Fukushima Gets A Lot Uglier


As time passes, a bona fide message emerges from within the Fukushima Daiichi Nuclear Power Plant disaster scenario, and that message is that once a nuclear power plant loses it, the unraveling only gets worse and worse until it’s at its worst, and still, there’s no stopping it. Similar to opening Pandora’s box, there’s no stopping a ferocious atom-splitting insanity that knows no end.

Four years of experience with Fukushima provides considerable evidence that splitting atoms to boil water is outright unmitigated madness. After all, nuclear power plants are built to boil water; yes, to boil water; it’s as simple as that, but yet at the same time it’s also extraordinarily complex. Conversely, solar and wind do not boil water and are not complex and never deadly (Germany knows).

As it unfolds, the Fukushima story grows more convoluted and way more chilling. For example, according to The Japan Times, October 30th Edition: “Extremely high radiation levels and the inability to grasp the details about melted nuclear fuel make it impossible for the utility to chart the course of its planned decommissioning of the reactors at the plant.”

Thereby, the bitter truth behind a major nuclear meltdown shows its true colors: “Impossible for the utility to chart the course of its planned decommissioning…” is very definitive, divulging the weak underbelly of the fission-to-heat process; only one slip-up, and it’s deadly dangerous and likely out of control!

Not only that, but the entire Fukushima Daiichi Nuclear Power Plant complex is subject to recurring mishaps and setbacks, as well as various technical tribulations, something different going wrong on any given day. And, it’s always big, never small.

For example, according to The Japan Times, October 30th Edition: “Deadly 9.4 Sieverts Detected Outside Fukushima Reactor 2 Containment Vessel; Checks Stop.”

TEPCO also detected deadly radiation levels outside of reactor No. 1. According to a direct quote from the article: “People exposed to the maximum radiation dose for some 45 minutes will die.” Death in 45 minutes!

The potency contained within 9.4 Sieverts (Sv) is enormous. One Sievert of radiation is normally considered a massive dose, causing immediate radiation sickness. But, since levels beyond one Sievert are rarely, if ever, found in the normal course of everyday life, the industry standard uses millisieverts (mSv = 1/1000th) or microsieverts (uSv = one millionth of a Sievert) when measuring radiation.

Miserably, eight (8) Sieverts causes severe vomiting, severe headache, severe fever, incapacitation, and a 100% death rate over a period of time greater than 10 minutes within 48 hours (Radiation Survival Guide).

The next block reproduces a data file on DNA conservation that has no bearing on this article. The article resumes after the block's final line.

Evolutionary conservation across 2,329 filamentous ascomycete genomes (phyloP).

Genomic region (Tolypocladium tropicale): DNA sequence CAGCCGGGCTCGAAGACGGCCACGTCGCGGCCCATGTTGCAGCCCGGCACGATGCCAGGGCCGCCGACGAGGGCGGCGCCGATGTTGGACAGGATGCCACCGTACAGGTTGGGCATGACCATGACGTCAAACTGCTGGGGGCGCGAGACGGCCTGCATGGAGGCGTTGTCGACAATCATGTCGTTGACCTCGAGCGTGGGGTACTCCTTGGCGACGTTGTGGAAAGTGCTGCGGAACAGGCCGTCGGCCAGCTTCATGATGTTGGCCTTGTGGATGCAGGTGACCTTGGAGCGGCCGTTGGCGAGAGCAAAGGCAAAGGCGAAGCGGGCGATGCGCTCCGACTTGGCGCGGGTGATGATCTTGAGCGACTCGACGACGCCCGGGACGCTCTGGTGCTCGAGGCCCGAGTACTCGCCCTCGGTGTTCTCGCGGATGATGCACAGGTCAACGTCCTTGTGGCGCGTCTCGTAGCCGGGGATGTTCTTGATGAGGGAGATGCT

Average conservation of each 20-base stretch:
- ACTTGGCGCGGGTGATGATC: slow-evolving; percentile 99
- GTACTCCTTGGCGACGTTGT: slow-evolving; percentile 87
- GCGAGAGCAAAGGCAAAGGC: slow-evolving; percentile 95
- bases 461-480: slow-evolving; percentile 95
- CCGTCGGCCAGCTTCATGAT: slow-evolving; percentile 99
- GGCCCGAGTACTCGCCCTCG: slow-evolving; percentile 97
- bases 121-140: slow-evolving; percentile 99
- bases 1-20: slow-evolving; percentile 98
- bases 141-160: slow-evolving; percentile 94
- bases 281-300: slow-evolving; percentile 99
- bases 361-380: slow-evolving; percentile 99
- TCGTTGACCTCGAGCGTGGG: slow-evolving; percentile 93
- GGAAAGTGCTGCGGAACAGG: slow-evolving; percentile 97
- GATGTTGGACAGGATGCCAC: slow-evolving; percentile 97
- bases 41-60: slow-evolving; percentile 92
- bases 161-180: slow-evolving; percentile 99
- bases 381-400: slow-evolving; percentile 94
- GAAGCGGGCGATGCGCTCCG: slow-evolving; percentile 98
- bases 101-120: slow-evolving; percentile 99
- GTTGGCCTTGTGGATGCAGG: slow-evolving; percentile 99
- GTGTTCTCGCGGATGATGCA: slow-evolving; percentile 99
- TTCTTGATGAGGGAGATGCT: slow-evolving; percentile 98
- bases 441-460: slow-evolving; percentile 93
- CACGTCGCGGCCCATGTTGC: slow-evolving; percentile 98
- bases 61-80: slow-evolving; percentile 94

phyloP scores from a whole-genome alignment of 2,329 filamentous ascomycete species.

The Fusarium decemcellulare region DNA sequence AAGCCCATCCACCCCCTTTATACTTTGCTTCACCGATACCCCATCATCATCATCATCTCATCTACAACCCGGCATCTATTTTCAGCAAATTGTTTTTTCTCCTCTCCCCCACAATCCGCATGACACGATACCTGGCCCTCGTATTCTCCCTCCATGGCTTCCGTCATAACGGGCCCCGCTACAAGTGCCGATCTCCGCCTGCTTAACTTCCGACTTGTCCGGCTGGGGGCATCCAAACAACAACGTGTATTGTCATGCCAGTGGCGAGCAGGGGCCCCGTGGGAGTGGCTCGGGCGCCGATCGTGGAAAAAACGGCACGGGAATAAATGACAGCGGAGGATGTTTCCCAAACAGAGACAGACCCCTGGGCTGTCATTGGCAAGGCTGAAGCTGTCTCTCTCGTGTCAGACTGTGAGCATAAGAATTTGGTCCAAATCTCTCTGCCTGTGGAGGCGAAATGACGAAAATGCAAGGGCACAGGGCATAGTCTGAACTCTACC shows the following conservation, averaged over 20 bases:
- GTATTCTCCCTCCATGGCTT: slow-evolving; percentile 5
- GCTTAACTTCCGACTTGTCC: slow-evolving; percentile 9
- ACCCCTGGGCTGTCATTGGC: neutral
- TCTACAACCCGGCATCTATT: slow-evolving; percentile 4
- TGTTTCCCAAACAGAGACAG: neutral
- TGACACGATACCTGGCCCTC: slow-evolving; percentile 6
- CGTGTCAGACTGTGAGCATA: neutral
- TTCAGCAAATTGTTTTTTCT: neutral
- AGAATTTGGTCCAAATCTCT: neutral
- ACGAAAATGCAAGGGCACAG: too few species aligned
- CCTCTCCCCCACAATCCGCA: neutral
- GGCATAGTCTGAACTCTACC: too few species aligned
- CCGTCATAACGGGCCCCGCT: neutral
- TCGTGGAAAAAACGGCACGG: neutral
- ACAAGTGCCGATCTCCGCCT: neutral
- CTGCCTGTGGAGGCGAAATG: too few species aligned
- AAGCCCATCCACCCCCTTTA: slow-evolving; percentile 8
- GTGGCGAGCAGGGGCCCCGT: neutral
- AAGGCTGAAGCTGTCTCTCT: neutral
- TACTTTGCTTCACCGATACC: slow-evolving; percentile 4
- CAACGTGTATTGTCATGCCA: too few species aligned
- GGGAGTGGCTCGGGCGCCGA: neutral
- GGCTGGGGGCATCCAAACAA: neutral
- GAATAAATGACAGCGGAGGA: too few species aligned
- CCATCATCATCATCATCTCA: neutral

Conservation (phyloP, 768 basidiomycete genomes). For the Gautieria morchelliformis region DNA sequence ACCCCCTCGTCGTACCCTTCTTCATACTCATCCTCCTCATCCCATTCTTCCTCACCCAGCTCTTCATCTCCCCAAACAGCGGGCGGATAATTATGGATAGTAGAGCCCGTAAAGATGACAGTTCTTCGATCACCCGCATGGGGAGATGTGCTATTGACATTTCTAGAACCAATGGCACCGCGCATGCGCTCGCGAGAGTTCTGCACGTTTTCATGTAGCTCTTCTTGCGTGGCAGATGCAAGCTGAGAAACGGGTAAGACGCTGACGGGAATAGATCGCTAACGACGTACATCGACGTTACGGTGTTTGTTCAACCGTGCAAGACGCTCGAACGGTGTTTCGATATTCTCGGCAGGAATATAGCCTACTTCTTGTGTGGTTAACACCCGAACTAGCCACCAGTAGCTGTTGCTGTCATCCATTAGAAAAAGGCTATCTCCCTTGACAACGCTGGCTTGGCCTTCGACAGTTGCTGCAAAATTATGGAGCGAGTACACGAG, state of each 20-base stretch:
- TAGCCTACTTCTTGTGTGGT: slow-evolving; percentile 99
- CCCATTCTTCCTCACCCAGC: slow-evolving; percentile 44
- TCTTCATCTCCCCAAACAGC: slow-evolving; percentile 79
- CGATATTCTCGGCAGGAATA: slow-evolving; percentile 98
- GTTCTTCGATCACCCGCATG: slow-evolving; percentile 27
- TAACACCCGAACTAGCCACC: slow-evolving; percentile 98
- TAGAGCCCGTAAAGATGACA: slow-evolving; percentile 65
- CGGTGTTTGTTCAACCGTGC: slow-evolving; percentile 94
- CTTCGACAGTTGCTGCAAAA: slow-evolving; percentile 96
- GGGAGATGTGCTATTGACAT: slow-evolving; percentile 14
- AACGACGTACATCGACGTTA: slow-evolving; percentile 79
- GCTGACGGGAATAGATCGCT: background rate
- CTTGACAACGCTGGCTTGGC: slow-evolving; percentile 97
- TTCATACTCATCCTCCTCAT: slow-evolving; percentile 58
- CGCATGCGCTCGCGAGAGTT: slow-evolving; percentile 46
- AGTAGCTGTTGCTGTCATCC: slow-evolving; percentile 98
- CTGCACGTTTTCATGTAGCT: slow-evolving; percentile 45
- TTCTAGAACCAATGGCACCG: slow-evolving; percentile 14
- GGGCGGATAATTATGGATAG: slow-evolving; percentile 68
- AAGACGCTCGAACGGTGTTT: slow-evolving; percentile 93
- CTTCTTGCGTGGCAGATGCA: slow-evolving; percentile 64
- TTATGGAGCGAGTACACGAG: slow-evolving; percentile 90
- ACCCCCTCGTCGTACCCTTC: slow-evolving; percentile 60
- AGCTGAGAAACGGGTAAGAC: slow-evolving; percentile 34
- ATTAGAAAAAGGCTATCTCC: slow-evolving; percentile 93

Chernobyl is a prime example of the potency of radiation. Immediately after the explosion (1986), radiation levels in the control room reached 300 Sv/hr, meaning a person dies within 1-2 minutes. Twenty-five years later, radiation levels in the same control room run approximately 30-34 Sv/hr, which is lethal within 10-20 minutes.

It’s little wonder TEPCO finds it impossible to plan decommissioning of the Fukushima Daiichi Nuclear Power Plant, which begs the question of if, and when, decommissioning will be possible. Who knows, if ever?

Furthermore, according to The Japan Times’ article: TEPCO planned to start checking inside the containment vessel in August by use of a remote-controlled robot but “high radiation levels have stalled the examination.” Rumor has it that extreme levels of radiation fried the robot, but it’s only rumor.

Unfortunately, not only is radiation sizzling outside of reactor No. 1, but a pipe connection at reactor No. 2 also shows extremely high radiation levels. Reactor No. 2 is where the hot melted radioactive core (corium) still has not been located. But, then again, with so much hot stuff sizzling throughout the entire Fukushima complex, how are workers expected to locate a melted nuclear core that may have already penetrated the steel-reinforced concrete containment vessel, entering the earth?

If total meltdown occurred/occurs, nobody has any idea of what to do next. There is no playbook. It’s likely impossible to do anything remedial once a melted nuclear core has burrowed into the ground because deadly isotopes uncontrollably spread erratically, ubiquitously into the surrounding underground soil and water. Then what?

In the final analysis, there is a distinct probability that Fukushima has no final analysis. Reports out of Japan indicate that Fukushima Daiichi Nuclear Power Plant cleanup and decommissioning is severely restricted by extremely high radiation levels and the inability to grasp the details about melted nuclear fuel. What could be worse? Keep reading.

Footnote: China plans on building 400 nuclear plants “fast and cheap” over the next few decades. (Source: Oliver Tickell, Does China’s Nuclear Boom Threaten Global Catastrophe? CounterPunch, Oct. 30th.) Answer: YES!

Robert Hunziker lives in Los Angeles and can be reached at roberthunziker@icloud.com

1 comment

  1. avatar
    Paul D November 6, 2015 2:34 am 

    Actually, the ability of a handful of uranium pellets being able to boil as much water as a hundreds of train car loads of coal, and emit neither CO2, nor all the other air, water and solid waste pollution that the equivalent quantity of coal produces, seems to be quite an impressive and beneficial technological feat to me.

    And the new reactors planned in China are all third-generation passive-safety (no human intervention) designs like the AP-1000. Meltdowns such as happened at Fukushima or TMI are not possible.

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